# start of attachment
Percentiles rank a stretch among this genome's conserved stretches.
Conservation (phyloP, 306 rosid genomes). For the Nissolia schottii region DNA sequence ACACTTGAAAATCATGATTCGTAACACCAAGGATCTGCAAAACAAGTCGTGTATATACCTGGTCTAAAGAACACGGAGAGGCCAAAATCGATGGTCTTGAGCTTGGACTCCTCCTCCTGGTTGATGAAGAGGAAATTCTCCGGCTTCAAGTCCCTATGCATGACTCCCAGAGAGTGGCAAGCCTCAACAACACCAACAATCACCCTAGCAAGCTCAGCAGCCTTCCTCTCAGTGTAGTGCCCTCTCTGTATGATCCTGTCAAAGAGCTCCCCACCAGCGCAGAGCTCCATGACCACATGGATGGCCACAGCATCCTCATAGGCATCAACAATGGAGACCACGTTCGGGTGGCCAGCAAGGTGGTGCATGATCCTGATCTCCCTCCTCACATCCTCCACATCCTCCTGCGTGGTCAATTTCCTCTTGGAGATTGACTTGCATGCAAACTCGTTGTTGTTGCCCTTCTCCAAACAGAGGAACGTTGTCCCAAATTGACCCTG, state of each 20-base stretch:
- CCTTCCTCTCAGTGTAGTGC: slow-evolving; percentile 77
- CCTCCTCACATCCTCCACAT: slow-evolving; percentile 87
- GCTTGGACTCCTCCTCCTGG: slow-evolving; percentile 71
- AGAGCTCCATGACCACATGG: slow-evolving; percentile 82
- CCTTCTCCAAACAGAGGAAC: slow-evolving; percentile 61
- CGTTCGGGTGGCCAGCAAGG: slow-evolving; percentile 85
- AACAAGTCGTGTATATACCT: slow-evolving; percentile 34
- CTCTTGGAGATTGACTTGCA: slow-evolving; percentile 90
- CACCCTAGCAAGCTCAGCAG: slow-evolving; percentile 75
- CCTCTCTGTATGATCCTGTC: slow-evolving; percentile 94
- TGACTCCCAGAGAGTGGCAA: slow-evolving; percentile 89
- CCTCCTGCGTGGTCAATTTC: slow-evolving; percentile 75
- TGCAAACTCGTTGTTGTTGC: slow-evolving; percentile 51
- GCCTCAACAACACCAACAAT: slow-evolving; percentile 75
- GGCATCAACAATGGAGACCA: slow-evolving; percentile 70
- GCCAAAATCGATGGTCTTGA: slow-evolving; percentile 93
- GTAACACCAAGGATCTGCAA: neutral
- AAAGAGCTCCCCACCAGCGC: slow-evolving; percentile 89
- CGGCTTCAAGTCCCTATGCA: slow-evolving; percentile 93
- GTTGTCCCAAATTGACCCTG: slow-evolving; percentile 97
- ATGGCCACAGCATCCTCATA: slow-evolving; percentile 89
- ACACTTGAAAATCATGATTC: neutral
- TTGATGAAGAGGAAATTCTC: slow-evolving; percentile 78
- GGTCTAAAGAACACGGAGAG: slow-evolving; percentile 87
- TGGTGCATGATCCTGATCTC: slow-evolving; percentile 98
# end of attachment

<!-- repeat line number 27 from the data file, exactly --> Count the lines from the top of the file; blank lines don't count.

- TGGTGCATGATCCTGATCTC: slow-evolving; percentile 98